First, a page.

In my experience, the best interviewees have a tendency to ramble, and in this respect Johnny Marr is right up there with Sir Tom Jones. Obviously infatuated with his subject, Marr is fast becoming the man the magazines go to when they need a musicologist’s point of view. Since his early teenage years, he has lived and breathed music, and his encyclopaedic knowledge of rock and (more specifically) pop was an essential part of the foundations on which The Smiths morphed into the most important British group of their era.
As he prepares to release The Messenger, a debut solo album after 25 years of playing on records for other people, he talks to The Autojubilator about the artists he once emulated in the bedroom mirror, the development of his latest songs, and some of the more surprising collaborations that have taken place during his 30 years as a professional musician.
“I’m always doing what I call ‘producing with my feet’.”
I want to start off by going back to the early days after The Smiths, when you developed a reputation as a gun for hire. Is it true that you briefly joined Paul McCartney’s band? Did that really happen?
I didn’t do a recording session with him as such, but we did get together for a good long eight-or-nine-hour day, and just played and played and played very intensely, really loudly. Which was pretty great, obviously. He was pretty good! He can play that bass and sing pretty well, I must say. That was a fun time. That was pretty much the first thing I did when The Smiths stopped being together. I’ve seen him a couple of times since. We’ve not played together, but he’s always very friendly and very gracious.
Do you remember what you played?
Yeah, man! I remember everything about it. We played ‘I Saw Her Standing There’, ‘Twenty Flight Rock’, ‘Tutti Frutti’. I got him to play ‘Things We Said Today’, and I think we played some Wings stuff. ‘C-Moon’, I remember. That was fun. He and I were singing harmonies on ‘I Saw Her Standing There’ — that was a pretty good moment, too. I was only 23, maybe 24.
Had you grown up a big Beatles fan?
You can’t really avoid The Beatles if you’re breathing air and you’re a musician, I don’t think. The interesting thing was that, understandably, he likes to play the music that inspired him when he was a kid, when he was starting out. So there was a lot of Eddie Cochran — ‘Twenty Flight Rock’, ‘Come On Everybody’ — and I think he was surprised that I knew that stuff, because obviously it was made before my time, but I’d checked out a fair bit of rockabilly before The Smiths had formed. It was quite a popular movement, so I knew a bit of Scotty Moore and Chet Atkins — that kind of stuff. I think he was using a lot of the songs that were touchstones for him when he started out.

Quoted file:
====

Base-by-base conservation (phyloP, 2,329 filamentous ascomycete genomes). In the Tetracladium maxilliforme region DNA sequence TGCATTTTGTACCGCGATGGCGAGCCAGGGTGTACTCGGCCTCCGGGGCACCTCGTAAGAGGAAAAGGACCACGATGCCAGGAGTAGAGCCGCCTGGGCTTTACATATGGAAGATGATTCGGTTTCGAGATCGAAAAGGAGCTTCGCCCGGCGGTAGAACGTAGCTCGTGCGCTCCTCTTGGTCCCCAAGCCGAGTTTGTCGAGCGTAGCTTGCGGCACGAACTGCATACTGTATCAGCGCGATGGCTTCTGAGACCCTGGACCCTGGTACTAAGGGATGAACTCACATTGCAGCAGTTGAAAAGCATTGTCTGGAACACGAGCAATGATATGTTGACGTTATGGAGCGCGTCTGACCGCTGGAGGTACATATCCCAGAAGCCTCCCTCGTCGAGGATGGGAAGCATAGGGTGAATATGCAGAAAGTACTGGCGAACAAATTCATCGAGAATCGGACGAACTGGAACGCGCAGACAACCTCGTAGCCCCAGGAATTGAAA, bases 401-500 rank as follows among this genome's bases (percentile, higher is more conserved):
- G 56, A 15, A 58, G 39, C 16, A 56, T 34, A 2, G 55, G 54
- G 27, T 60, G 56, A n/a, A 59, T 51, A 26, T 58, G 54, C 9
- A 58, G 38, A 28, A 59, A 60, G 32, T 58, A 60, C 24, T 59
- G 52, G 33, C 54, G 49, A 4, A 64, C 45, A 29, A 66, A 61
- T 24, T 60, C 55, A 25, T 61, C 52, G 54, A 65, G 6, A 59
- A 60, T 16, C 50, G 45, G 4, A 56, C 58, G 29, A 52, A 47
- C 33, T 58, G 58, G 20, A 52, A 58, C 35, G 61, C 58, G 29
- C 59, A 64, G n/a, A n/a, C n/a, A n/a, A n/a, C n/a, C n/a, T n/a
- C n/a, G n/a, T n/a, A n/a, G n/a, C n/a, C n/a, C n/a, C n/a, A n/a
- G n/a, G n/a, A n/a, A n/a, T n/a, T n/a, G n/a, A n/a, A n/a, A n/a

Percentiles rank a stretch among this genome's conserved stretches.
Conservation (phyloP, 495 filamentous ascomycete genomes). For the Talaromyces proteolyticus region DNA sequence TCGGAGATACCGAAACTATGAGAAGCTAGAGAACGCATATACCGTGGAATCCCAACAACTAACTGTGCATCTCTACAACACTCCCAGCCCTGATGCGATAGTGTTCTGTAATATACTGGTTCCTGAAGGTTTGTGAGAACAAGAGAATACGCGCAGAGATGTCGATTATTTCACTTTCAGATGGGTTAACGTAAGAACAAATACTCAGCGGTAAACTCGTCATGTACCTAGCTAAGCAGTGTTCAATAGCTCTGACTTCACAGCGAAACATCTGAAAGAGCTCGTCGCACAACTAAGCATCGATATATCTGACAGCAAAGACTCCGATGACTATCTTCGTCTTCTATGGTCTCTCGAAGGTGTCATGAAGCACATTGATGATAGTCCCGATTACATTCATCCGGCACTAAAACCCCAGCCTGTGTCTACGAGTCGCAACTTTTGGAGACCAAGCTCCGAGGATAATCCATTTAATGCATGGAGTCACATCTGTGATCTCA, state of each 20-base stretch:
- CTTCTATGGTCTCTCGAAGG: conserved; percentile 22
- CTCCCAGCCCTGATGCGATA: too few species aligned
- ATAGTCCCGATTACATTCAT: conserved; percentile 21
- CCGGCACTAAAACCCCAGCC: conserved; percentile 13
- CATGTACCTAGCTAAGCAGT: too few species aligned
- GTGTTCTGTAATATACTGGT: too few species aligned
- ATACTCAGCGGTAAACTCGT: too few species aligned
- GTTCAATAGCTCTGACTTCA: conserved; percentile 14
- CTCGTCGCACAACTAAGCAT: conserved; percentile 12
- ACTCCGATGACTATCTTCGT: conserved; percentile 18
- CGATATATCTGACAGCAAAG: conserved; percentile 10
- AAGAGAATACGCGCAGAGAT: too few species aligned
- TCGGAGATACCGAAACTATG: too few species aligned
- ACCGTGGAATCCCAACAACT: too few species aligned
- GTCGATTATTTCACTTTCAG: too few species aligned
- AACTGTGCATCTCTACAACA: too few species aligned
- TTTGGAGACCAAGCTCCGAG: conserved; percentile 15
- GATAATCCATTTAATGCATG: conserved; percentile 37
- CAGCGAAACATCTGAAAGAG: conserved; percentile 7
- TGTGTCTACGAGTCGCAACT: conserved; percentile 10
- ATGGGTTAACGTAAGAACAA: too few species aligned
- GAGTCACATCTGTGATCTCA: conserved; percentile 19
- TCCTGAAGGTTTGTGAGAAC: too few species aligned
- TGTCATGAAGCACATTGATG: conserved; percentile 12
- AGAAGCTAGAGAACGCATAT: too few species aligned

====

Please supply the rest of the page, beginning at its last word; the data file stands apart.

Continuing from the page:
What was that session intended to achieve?
I think he was just sort of checking me out, because he’d liked what I’d done. The Smiths had asked Linda to play and sing on The Queen Is Dead album, which sadly she wasn’t able to, so he was aware of us. I think he liked the way I played, so that was cool.
You didn’t get to jam on any Smiths tracks with him, then?
Nah. I don’t think either of us would’ve been bothered about that.
I’m interested in your position as a British guitarist — where you see yourself fitting in the line up of the greats.
You know, I think to talk about myself in those sort of terms would make me uncomfortable, really. I think it’s not really my job. I don’t really like musicians who talk about themselves. It seems to have an aspect of self-mythologising, to be honest, and I think I’m too close to living my own life and trying to be a person and a good musician to stand outside it and talk about myself in those terms. It feels a little distasteful to me, somehow.
Do you see yourself following a certain kind of aesthetic, though? I get the impression you might identify more with George Harrison than Eric Clapton, say.
Well George Harrison has always been one of my favourite guitar players, and his approach to the song and creating little parts and moments in records is more something that I can relate to, and along the lines of how I see myself, sure. Out of respect to the guitar greats who came out of the blues rock boom in the 60s, you have to hold your hands up and show that respect. But unfortunately for them, the legacy they started somewhat mutated throughout the 1970s, when I was growing up, into other stuff that wasn’t really about my age group. But George Harrison’s more musical, composed kind of approach, rather than being particularly bluesy, was more my thing really.
“‘Layla’ is a pretty amazing track, I think. It’s kind of a thick guitar soup”
So you weren’t standing there in front of the bedroom mirror, ripping out the riff from ‘Layla’, then?